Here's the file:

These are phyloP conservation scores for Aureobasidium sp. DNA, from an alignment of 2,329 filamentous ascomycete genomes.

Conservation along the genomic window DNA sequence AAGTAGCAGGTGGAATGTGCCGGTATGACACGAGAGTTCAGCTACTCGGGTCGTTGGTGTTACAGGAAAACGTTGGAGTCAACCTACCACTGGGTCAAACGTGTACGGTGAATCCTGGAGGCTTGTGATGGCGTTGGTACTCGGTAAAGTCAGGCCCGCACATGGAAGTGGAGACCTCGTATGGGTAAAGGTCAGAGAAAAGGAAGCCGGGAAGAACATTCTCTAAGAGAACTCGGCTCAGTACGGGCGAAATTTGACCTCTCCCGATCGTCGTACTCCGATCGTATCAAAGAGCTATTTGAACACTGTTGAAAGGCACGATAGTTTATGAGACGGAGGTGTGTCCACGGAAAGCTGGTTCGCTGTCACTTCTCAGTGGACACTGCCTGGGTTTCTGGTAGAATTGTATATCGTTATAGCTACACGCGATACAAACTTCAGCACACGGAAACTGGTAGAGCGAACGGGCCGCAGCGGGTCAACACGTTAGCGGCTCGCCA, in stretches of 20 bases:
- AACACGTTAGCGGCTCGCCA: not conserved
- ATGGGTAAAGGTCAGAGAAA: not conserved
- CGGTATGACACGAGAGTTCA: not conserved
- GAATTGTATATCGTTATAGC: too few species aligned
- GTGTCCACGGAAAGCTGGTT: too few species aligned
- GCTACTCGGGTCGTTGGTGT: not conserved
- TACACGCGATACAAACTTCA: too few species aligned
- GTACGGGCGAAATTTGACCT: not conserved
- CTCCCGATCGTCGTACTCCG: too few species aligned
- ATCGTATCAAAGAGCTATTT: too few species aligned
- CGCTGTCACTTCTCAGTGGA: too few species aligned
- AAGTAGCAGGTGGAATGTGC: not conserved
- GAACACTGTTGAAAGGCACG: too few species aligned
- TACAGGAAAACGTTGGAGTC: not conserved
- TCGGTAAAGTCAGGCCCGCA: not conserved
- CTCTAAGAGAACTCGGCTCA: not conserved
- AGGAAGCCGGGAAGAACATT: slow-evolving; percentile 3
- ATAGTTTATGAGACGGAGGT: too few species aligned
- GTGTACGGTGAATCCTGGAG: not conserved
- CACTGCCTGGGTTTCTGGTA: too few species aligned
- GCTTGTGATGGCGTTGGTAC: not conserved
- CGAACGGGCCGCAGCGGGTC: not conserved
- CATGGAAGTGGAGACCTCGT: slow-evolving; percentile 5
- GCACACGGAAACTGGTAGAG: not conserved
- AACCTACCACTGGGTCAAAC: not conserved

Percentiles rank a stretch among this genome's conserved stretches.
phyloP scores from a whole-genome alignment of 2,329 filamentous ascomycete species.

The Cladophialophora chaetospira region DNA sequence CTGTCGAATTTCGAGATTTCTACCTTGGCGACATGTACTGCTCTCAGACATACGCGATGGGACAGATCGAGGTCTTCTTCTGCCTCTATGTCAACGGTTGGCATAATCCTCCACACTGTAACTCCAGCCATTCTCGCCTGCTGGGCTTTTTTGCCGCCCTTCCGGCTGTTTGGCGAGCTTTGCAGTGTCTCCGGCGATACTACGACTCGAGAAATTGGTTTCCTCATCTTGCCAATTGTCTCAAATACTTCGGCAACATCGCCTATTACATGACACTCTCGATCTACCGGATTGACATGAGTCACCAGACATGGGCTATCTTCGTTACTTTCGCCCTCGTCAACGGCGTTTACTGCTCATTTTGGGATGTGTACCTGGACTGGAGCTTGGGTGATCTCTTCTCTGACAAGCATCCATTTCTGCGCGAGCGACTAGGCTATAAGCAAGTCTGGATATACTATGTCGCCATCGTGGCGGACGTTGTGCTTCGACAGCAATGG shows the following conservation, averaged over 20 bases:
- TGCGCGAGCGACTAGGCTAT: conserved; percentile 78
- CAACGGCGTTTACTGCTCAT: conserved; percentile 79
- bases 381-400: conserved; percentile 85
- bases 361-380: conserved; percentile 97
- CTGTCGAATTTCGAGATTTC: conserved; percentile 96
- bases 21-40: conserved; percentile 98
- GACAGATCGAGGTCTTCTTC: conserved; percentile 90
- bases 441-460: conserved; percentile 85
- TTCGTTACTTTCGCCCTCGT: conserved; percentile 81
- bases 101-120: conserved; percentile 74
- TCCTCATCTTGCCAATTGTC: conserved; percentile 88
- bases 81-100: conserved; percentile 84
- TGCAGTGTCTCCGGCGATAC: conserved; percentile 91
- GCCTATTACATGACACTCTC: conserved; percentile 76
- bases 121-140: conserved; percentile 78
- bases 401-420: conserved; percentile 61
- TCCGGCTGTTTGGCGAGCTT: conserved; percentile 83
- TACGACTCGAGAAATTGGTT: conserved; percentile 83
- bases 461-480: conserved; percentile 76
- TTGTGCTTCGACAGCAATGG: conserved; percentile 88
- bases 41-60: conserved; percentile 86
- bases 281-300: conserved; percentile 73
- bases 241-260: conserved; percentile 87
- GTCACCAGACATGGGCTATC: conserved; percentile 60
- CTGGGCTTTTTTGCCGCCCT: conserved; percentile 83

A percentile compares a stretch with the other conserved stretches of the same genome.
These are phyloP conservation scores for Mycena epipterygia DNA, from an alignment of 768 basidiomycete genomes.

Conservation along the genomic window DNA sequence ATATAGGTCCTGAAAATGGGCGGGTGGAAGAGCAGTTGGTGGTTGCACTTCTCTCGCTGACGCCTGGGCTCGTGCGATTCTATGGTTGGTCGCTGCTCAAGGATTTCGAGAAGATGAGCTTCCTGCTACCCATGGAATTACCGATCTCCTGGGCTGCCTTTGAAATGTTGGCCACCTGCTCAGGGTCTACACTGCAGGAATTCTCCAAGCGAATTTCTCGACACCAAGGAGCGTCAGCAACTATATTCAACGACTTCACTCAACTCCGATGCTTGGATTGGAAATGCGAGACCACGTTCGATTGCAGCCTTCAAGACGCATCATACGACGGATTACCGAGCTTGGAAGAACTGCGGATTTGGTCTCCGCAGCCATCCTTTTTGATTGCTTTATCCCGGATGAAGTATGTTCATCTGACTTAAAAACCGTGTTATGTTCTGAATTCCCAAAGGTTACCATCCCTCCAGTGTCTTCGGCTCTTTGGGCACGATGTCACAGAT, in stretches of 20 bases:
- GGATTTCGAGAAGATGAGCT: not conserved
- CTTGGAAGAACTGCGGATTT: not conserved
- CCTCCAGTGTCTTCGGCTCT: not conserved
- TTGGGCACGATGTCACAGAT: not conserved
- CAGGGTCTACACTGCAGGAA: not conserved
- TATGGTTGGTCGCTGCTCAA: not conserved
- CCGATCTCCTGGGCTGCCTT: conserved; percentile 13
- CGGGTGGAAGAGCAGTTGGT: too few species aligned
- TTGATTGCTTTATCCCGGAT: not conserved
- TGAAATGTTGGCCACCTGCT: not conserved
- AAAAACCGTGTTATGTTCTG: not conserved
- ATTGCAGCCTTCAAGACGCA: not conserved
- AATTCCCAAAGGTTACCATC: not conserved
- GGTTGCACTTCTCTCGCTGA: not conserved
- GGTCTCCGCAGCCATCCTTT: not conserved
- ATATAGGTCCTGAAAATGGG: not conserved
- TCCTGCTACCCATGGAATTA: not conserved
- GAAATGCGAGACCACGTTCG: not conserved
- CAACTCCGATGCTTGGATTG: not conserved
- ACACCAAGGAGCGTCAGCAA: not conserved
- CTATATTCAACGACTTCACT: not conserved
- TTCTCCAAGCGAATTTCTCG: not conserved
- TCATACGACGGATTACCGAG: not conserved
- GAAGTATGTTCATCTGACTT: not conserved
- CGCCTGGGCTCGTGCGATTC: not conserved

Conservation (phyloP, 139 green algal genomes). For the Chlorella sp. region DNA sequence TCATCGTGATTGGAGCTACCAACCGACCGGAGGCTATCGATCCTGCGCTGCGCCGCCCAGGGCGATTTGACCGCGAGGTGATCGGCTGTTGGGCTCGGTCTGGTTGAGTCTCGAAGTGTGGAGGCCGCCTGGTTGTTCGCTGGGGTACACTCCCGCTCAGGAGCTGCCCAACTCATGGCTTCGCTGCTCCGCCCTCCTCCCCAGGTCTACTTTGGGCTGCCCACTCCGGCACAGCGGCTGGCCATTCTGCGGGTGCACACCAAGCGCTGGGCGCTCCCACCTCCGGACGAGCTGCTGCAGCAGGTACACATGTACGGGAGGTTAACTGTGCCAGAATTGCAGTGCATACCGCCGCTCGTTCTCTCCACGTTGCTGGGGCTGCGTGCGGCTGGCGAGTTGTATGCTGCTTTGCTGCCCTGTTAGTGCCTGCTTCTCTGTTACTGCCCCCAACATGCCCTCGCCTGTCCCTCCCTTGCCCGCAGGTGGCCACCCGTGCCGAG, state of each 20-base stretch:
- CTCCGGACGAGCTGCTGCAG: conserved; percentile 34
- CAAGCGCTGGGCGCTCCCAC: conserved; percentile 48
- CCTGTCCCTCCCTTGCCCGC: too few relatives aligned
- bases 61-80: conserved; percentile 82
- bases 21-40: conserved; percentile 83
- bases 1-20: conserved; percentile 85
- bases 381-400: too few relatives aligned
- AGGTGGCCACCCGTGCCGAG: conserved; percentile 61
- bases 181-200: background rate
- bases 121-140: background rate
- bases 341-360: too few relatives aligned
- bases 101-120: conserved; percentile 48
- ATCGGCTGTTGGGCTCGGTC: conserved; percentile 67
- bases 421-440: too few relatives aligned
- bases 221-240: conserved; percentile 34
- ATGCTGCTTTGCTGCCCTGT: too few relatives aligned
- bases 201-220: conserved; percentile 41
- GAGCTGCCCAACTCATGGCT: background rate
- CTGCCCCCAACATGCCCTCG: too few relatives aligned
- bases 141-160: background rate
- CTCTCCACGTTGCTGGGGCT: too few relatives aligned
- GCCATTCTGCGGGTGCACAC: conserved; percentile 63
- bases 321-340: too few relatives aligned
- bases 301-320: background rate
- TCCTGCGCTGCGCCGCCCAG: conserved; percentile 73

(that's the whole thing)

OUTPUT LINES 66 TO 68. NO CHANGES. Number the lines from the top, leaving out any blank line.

- CGGGTGGAAGAGCAGTTGGT: too few species aligned
- TTGATTGCTTTATCCCGGAT: not conserved
- TGAAATGTTGGCCACCTGCT: not conserved